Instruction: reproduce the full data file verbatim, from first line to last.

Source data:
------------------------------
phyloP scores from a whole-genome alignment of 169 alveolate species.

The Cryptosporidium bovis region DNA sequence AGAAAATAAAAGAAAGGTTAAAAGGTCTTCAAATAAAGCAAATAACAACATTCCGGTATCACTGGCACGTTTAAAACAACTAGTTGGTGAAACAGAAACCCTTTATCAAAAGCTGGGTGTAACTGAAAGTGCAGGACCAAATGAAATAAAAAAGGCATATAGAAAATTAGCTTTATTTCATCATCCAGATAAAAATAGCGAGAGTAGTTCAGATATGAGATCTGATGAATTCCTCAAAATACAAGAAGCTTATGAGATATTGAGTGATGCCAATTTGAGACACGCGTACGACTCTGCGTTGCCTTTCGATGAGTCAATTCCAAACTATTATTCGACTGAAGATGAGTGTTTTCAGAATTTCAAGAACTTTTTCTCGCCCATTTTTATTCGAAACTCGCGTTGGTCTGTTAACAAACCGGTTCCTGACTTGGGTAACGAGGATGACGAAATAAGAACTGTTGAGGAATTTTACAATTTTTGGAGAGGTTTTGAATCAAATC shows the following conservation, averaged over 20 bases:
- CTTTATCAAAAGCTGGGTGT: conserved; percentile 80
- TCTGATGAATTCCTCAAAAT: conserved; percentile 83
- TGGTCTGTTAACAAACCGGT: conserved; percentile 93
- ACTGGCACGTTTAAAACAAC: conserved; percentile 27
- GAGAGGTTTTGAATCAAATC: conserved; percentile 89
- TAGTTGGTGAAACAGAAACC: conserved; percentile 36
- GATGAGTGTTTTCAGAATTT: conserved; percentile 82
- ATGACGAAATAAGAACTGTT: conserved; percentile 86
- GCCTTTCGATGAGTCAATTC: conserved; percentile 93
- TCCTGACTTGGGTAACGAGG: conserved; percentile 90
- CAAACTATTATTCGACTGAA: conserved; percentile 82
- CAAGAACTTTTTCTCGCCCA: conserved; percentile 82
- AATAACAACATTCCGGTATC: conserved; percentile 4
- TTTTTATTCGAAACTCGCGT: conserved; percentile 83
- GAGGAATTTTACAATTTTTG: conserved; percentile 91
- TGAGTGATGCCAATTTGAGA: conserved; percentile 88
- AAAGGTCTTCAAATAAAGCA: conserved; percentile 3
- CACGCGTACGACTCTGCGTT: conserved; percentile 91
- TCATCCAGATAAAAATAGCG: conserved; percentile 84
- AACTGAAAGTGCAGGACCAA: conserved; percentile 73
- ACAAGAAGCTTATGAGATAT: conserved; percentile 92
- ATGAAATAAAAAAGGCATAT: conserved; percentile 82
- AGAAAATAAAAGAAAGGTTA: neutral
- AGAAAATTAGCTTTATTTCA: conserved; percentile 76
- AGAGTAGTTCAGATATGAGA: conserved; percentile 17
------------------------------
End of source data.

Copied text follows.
phyloP scores from a whole-genome alignment of 169 alveolate species.

The Cryptosporidium bovis region DNA sequence AGAAAATAAAAGAAAGGTTAAAAGGTCTTCAAATAAAGCAAATAACAACATTCCGGTATCACTGGCACGTTTAAAACAACTAGTTGGTGAAACAGAAACCCTTTATCAAAAGCTGGGTGTAACTGAAAGTGCAGGACCAAATGAAATAAAAAAGGCATATAGAAAATTAGCTTTATTTCATCATCCAGATAAAAATAGCGAGAGTAGTTCAGATATGAGATCTGATGAATTCCTCAAAATACAAGAAGCTTATGAGATATTGAGTGATGCCAATTTGAGACACGCGTACGACTCTGCGTTGCCTTTCGATGAGTCAATTCCAAACTATTATTCGACTGAAGATGAGTGTTTTCAGAATTTCAAGAACTTTTTCTCGCCCATTTTTATTCGAAACTCGCGTTGGTCTGTTAACAAACCGGTTCCTGACTTGGGTAACGAGGATGACGAAATAAGAACTGTTGAGGAATTTTACAATTTTTGGAGAGGTTTTGAATCAAATC shows the following conservation, averaged over 20 bases:
- CTTTATCAAAAGCTGGGTGT: conserved; percentile 80
- TCTGATGAATTCCTCAAAAT: conserved; percentile 83
- TGGTCTGTTAACAAACCGGT: conserved; percentile 93
- ACTGGCACGTTTAAAACAAC: conserved; percentile 27
- GAGAGGTTTTGAATCAAATC: conserved; percentile 89
- TAGTTGGTGAAACAGAAACC: conserved; percentile 36
- GATGAGTGTTTTCAGAATTT: conserved; percentile 82
- ATGACGAAATAAGAACTGTT: conserved; percentile 86
- GCCTTTCGATGAGTCAATTC: conserved; percentile 93
- TCCTGACTTGGGTAACGAGG: conserved; percentile 90
- CAAACTATTATTCGACTGAA: conserved; percentile 82
- CAAGAACTTTTTCTCGCCCA: conserved; percentile 82
- AATAACAACATTCCGGTATC: conserved; percentile 4
- TTTTTATTCGAAACTCGCGT: conserved; percentile 83
- GAGGAATTTTACAATTTTTG: conserved; percentile 91
- TGAGTGATGCCAATTTGAGA: conserved; percentile 88
- AAAGGTCTTCAAATAAAGCA: conserved; percentile 3
- CACGCGTACGACTCTGCGTT: conserved; percentile 91
- TCATCCAGATAAAAATAGCG: conserved; percentile 84
- AACTGAAAGTGCAGGACCAA: conserved; percentile 73
- ACAAGAAGCTTATGAGATAT: conserved; percentile 92
- ATGAAATAAAAAAGGCATAT: conserved; percentile 82
- AGAAAATAAAAGAAAGGTTA: neutral
- AGAAAATTAGCTTTATTTCA: conserved; percentile 76
- AGAGTAGTTCAGATATGAGA: conserved; percentile 17